Dictionaries can have personalities too. The Oxford English Dictionary, which only recently accepted tweet as an official word, seems prudish and outdated compared to the Oxford Dictionaries Online (ODO), which added definitions for phablet, selfie, twerk and several other words to its website on Wednesday.
But rather than say one dictionary is better than the other, Christian Purdy, the director of publicity for the Oxford University Press-USA, said that they're fundamentally different from one another. "The dictionary content in ODO focuses on current English and includes modern meanings and uses of words," he told ABC News. "It's not telling you what the language should be. It's all about how [words] are used."
Several of the new words represent some of the key moments in 2013. 'Bitcoin' skyrocketed in value this year and currently is worth approximately 120 times more than the U.S. dollar. 'Space tourism' is turning from science fiction to reality, thanks to companies such as Virgin Galactic and Mars One.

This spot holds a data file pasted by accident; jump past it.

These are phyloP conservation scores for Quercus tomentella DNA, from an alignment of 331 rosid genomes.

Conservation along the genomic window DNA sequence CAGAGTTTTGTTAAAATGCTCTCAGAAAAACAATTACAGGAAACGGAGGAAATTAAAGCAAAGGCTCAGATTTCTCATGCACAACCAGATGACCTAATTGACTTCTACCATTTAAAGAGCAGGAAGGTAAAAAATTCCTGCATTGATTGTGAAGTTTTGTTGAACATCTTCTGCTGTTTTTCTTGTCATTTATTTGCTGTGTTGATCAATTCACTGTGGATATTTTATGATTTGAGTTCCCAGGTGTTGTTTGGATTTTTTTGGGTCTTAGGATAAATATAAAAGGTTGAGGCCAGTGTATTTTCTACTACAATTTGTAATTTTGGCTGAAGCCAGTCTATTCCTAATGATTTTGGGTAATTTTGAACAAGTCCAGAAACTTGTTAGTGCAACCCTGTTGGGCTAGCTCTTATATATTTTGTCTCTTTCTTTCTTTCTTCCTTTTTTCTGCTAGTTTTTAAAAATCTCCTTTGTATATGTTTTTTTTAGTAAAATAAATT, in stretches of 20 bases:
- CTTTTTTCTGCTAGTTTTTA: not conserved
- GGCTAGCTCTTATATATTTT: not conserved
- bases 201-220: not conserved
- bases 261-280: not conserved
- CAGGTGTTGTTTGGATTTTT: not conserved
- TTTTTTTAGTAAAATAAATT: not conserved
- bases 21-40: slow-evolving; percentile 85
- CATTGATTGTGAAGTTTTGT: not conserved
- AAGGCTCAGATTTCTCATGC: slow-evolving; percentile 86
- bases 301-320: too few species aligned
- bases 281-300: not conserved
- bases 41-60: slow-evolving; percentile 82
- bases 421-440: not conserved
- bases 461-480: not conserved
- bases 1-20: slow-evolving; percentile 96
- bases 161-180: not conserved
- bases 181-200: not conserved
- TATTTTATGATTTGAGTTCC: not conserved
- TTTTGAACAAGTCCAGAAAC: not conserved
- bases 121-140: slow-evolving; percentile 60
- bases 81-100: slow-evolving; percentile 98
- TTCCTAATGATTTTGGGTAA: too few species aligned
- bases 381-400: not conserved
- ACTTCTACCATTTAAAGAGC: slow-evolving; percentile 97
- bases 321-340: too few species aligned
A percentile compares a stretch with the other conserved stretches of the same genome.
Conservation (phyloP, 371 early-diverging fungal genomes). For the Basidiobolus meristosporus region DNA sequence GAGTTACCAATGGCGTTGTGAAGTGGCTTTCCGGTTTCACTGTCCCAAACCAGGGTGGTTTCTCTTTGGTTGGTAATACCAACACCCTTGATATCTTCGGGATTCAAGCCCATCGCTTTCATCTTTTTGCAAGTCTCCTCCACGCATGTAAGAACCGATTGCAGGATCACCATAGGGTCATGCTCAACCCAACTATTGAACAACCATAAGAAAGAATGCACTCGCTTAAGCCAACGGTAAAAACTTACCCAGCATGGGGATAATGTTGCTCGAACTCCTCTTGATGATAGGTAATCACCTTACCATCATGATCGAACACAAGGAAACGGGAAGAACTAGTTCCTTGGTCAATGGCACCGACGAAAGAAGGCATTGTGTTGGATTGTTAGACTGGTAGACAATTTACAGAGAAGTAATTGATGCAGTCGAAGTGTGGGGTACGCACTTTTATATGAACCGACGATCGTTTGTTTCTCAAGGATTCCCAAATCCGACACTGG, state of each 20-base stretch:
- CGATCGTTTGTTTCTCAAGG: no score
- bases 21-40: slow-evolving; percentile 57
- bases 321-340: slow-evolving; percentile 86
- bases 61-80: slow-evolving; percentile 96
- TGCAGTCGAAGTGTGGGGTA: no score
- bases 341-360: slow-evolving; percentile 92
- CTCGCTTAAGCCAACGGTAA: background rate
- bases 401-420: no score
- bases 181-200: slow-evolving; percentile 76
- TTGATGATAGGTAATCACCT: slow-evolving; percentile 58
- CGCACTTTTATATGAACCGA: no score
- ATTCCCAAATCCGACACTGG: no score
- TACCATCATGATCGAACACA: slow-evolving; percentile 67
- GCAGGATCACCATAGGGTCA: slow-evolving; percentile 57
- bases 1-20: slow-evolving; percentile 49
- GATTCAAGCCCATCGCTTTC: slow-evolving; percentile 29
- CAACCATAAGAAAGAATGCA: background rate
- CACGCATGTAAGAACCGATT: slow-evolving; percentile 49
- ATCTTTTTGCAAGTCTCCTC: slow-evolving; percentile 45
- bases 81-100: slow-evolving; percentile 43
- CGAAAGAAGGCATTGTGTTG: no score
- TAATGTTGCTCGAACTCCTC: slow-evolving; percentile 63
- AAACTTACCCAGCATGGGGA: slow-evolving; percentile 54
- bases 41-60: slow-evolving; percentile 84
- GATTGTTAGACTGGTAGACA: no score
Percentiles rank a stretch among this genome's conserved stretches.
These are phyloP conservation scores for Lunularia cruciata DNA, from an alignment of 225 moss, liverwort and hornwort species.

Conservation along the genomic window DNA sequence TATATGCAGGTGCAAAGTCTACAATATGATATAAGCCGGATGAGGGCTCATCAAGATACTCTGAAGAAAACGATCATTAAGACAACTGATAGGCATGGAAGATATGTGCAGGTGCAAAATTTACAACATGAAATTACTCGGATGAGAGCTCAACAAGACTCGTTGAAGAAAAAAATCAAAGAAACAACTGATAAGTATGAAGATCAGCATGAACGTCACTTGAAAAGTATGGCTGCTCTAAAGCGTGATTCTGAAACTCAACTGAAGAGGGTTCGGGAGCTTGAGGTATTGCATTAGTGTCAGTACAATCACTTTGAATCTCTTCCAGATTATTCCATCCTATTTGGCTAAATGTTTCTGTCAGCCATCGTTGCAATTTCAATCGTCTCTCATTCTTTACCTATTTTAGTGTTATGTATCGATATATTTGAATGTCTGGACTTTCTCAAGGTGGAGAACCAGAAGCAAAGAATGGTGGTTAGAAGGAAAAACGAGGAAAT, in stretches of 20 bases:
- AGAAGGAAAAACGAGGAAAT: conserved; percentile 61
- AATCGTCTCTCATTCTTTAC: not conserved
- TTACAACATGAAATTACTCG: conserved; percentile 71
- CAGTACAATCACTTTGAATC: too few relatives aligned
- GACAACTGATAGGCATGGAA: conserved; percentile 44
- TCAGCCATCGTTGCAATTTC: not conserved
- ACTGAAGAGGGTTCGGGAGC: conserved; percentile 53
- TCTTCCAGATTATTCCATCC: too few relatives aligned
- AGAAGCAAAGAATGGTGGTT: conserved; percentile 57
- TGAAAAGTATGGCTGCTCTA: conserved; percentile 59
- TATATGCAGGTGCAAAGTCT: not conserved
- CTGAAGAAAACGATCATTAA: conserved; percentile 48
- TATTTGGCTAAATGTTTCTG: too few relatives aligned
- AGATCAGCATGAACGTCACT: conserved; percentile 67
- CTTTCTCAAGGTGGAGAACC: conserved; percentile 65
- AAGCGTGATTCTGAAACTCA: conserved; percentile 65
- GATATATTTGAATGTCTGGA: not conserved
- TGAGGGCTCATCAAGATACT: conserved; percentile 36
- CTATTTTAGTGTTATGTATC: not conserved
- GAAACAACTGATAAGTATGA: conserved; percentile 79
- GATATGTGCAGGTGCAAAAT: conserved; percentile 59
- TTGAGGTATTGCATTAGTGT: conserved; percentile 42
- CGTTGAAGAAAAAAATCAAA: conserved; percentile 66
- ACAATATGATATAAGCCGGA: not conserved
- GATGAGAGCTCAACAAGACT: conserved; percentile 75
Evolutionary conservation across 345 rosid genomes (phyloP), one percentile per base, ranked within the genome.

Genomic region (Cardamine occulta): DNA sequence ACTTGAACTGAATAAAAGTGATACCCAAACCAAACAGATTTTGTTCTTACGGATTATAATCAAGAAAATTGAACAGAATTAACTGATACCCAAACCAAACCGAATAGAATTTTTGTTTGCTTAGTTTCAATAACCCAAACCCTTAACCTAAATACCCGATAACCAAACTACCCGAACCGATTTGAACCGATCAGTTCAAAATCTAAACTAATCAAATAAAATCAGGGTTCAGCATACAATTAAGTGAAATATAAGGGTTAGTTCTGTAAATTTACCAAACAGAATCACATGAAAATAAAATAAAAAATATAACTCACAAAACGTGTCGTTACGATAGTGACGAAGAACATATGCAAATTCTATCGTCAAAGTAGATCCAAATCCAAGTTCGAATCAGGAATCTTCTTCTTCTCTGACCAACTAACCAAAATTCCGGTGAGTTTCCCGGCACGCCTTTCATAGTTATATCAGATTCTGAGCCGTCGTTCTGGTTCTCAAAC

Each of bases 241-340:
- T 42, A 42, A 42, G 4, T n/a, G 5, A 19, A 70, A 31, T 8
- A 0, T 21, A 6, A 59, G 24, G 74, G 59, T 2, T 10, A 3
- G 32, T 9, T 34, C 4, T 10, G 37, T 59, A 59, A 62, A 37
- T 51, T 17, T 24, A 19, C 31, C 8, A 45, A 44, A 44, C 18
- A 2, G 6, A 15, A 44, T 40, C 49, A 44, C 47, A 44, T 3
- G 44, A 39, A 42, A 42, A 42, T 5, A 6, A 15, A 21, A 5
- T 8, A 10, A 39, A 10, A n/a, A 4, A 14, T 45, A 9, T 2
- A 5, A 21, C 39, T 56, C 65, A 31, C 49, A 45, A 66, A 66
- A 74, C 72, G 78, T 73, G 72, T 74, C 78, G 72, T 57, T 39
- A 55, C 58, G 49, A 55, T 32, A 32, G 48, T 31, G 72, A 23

And like it or not, the Internet is also making a big impact on the English language. Derp is both a noun, meaning foolishness or stupidity, and also an exclamation, often paired with herp (as in 'herp derp'). Srsly is a multipurpose adverb for when writing 'seriously' doesn't cut it.
"It's not telling you what the language should be. It's all about how words are used."
While it seems like any slang word could make it into ODO, there is a vetting process involved. Angus Stevenson, the head of dictionary projects for ODO, said in a statement, "Each month, we add about 150 million words to our corpus database. ... We use this database to track and verify new and emerging words and senses on a daily basis." He noted that the ODO adds about 1,000 words every year.